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Feb 19

Elegy for a Deer

In Brief—Memories of an autumn afternoon when a little deer came to die.

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Tears for A Little Deer—

unknownShe lay quietly next to the fence hard by the forest and the trail down the side of the hill. Nearby stood the feeder where the birds, squirrels and deer came each day to feed. Autumn’s leaves covered the ground where a cushion of sunflower seeds and shells waited expectantly for winter’s first snow.

She was a small deer, no bigger than a large dog. Her grey-brown coat showed no signs of blood while her long graceful legs appeared to be unbroken. As I looked out the kitchen window at the new arrival, she seemed calm, almost as if resting, but the thought crossed my mind that it was unusual for a normally skittish deer to be resting so calmly.

In an effort not to frighten her, I quietly approached murmuring low, calming reassurance. Her large, dark eyes followed me as if expecting a threat, but she made no move to flee. Gradually, she seemed to relax when she realized I intended no harm. I like to think now that she was merely curious.

A chill was in the afternoon air, so thinking that she might be cold, I went to the nearby garage and retrieved an old blanket. Returning, I gently covered her with the blanket, but she remained still watching me. That alone was unusual. I began to wonder what I should do.

At last, naively thinking that she would be well taken care of, I called Animal Control. In just a few minutes, a truck crunched up the gravel driveway. A man emerged and followed me to the little deer. He bent, looked at her and opined that she may have been hit by a car and made her way to a place of comfort to die. It would be better to put her out of her misery. Shocked, I pointed out that she showed no signs of being in misery. Rather it was as if she simply needed to lie quietly for a while and heal if, indeed, she was injured. Despite this, he turned and went to his truck.

When he returned, he held a small caliber rifle. I knew immediately what was intended. She watched him as if resigned to her fate, her big dark eyes following him. Frozen in horror, I watched him place the muzzle of the rifle near her forehead. It wasn’t loud. One shot brought forth a brief fountain of blood. This beautiful little deer was dead.

He gathered her little legs together and carried her like a rag doll, head lolling, to his truck… and he was gone. She was gone. I stood in disbelief at what had happened. Slowly, almost reverently, I gathered up the now empty blanket and returned it to the garage.

To this day, I wonder if I did the right thing or if I brought about her death. Sometimes, as now, the memory of that beautiful little deer creeps back to haunt me. It will until my last day.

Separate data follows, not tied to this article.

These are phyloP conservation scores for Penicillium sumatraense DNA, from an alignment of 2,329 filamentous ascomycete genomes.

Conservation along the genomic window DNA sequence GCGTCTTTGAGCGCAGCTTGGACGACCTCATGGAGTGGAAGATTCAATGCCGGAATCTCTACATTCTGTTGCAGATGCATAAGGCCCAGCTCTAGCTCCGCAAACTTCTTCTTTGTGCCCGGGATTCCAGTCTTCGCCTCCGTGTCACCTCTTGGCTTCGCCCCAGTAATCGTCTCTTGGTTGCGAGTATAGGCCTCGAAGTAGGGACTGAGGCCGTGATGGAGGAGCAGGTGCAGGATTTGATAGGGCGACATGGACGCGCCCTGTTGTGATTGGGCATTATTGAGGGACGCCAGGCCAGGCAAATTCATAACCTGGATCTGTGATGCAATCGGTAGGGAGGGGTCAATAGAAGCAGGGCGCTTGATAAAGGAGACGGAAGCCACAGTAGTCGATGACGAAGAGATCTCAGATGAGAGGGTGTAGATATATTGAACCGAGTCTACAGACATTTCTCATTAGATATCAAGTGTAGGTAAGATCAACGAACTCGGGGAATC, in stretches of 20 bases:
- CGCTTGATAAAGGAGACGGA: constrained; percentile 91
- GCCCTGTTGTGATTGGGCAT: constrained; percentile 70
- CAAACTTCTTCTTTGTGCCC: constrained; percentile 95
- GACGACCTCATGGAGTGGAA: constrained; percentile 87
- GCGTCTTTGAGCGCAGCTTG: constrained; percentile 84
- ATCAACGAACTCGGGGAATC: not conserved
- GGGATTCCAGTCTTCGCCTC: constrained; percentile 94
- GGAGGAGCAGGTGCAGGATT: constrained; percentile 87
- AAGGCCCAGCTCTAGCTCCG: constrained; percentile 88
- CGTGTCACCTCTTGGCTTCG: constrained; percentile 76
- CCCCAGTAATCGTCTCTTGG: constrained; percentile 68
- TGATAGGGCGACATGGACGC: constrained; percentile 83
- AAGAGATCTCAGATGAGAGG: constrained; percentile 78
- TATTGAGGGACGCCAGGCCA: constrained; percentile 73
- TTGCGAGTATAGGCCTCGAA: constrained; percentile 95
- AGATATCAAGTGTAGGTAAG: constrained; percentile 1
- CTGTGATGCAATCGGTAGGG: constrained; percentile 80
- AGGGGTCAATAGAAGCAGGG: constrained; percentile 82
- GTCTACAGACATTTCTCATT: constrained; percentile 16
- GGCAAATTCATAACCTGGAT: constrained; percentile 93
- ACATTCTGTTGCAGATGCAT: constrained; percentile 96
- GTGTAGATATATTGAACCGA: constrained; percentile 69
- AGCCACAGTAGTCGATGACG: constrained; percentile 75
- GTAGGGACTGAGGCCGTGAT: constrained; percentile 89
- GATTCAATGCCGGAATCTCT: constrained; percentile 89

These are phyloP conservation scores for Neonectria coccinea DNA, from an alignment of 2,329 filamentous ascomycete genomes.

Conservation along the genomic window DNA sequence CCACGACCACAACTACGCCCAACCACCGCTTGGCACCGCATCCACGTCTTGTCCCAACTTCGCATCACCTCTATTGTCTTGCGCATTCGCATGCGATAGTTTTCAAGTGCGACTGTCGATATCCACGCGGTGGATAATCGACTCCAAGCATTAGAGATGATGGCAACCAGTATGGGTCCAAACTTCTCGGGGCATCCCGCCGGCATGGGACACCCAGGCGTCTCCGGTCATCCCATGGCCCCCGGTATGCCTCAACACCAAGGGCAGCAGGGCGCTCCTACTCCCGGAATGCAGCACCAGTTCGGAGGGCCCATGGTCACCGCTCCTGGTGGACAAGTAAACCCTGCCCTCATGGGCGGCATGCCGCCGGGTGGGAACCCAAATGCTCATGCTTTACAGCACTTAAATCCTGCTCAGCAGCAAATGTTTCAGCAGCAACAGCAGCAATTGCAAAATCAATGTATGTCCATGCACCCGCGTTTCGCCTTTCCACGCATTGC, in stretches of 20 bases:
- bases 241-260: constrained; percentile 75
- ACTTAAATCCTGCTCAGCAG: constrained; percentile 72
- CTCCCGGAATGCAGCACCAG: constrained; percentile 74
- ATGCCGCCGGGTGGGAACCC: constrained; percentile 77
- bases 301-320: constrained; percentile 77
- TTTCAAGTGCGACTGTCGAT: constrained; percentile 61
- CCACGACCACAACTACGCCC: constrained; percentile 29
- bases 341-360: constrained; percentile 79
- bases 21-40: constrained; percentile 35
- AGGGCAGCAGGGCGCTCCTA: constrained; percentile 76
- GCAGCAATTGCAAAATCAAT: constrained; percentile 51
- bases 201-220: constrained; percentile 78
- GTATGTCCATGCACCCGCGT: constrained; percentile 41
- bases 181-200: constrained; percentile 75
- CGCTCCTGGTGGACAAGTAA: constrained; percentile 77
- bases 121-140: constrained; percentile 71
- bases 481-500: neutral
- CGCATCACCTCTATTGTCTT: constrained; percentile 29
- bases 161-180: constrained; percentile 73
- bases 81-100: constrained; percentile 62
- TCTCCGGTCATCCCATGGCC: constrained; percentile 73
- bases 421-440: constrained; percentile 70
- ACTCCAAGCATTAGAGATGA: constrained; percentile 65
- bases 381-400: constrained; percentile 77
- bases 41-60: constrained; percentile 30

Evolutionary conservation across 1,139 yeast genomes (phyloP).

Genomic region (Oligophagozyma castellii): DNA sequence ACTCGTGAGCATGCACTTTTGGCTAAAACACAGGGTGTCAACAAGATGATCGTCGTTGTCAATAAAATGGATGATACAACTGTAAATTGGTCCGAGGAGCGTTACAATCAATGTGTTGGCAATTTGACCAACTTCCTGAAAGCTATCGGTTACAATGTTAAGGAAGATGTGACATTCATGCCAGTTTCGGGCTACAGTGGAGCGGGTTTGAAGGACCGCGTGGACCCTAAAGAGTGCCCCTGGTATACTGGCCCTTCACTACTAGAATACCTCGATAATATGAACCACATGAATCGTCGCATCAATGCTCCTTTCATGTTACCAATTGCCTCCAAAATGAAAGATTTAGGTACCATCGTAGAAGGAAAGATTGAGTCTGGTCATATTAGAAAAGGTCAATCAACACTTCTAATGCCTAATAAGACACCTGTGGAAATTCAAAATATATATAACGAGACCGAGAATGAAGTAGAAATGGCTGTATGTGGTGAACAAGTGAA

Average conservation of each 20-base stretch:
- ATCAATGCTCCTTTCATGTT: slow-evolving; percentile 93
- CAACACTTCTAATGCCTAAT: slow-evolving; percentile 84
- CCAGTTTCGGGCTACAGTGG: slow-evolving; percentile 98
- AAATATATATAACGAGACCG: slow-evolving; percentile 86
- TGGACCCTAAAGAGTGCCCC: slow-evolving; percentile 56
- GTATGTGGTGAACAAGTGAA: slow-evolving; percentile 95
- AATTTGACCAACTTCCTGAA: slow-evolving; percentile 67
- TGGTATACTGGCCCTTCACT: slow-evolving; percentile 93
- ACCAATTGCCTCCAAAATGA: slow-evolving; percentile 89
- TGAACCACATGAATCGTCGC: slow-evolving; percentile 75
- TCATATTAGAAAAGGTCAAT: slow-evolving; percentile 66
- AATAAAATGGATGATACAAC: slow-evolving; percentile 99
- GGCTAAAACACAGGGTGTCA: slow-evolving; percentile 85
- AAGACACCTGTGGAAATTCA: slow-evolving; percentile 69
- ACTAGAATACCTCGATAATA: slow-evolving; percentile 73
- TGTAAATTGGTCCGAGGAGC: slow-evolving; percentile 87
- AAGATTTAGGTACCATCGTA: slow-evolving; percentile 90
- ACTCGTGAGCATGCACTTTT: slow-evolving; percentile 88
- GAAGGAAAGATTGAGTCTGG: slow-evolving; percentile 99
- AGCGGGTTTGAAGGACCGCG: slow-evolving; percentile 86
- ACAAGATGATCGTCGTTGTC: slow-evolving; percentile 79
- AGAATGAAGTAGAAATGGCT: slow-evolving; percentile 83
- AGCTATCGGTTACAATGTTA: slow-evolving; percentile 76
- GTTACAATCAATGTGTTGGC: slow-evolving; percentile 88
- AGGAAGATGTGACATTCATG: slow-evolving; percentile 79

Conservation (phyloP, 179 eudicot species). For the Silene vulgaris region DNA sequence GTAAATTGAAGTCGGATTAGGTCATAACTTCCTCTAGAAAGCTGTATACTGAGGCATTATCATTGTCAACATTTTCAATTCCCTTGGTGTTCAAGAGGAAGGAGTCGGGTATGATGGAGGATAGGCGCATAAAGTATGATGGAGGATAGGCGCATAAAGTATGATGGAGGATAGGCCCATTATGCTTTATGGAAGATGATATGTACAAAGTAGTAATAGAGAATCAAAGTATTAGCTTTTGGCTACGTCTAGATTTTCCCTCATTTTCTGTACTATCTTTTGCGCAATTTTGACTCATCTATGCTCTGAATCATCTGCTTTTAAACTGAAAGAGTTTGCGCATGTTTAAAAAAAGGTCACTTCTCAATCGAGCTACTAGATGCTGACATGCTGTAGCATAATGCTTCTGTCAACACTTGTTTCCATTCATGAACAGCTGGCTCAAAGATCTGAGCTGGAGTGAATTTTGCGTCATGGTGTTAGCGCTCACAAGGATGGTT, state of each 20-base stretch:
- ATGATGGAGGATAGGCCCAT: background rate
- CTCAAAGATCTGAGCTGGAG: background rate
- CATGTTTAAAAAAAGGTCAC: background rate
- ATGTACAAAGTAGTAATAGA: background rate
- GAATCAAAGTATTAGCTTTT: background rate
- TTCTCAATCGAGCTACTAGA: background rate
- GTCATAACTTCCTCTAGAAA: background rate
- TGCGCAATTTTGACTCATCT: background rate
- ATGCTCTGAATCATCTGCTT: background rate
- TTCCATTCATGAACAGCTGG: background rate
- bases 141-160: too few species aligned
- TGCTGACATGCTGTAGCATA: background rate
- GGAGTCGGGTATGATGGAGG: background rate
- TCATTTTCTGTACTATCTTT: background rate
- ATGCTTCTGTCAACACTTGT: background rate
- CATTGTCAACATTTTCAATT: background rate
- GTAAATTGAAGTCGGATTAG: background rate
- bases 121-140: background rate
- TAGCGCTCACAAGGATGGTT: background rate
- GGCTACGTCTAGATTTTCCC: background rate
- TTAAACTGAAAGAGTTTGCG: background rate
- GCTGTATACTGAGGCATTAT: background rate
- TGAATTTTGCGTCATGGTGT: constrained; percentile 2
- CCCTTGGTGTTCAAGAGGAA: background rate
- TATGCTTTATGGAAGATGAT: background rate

The Weekly Sampler—

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6 comments

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  1. Jim Newton

    Sad and lovely story. Our relationships with animals are part of what makes who we are. I share your shock and sorrow and imagine her there.

    1. Don Bay

      I genuinely appreciate your message. That little deer taught me about myself and about the society in which we all live. The Animal Control guy may have been right in thinking she was injured, but her life was not to be saved, it was to be thrown away. In looking back, I feel I was wrong and should have worked to heal her. Too late now, but I learned an important lesson. An animal’s life is as important as any on Earth. What we sow, we shall reap.

  2. Dave Meyers

    Here in Colorado the deer abound. We take them for granted. They’re everywhere, in and out of the city. It’s not unusual to see them wandering in small groups in almost any neighborhood. Mine is adjacent a vast woodland park so I host them on my driveway and all over my property. They lay at rest on my front landscaping near a water feature, in the shade behind my home under the Douglas fur trees, and often I must slow my car as I make my way in or out of the neighborhood as they cross the street at an unconcerned pace. So used to humans and their machines are they, that even a honk of the car horn does little to speedup their leisurely stroll.

    But the odd thing, and I am baffled by it, is where do they go to die.
    Other than the unfortunate ones hit by cars, I have never seen a dead one.

    As avid hikers we have come to notice that we never see bones on the forest floor. Very rarely we’ll spot an antler on the ground, but they shed those anyway, so that’s not an indication that an animal has fallen.
    We truly am mystified by this. With the shear numbers of them that inhabit the area, we have assumed that we would spot a carcass or a skeleton, or some remnant from time to time……but we don’t.

    This mystery, however, is far more palatable than the reality that haunts you, Don.

    1. Don Bay

      You tell a story of how some of us — the fortunate ones — live close to nature and its wonders. The mystery you relate never occurred to me, but you’re right: where are the remains of the creatures sharing our planet? Beyond the point you raise, we should all take time to learn and appreciate the world around us if for no other reason than we are part of that web.

  3. Susan

    Oh noooo. That is so sad to read.

    1. Don Bay

      Sad and true. Although I’ll carry the lesson to my last day, I learned something about myself and about the society we live in. Until humans start valuing our fellow creatures, humanity can’t consider itself humane.

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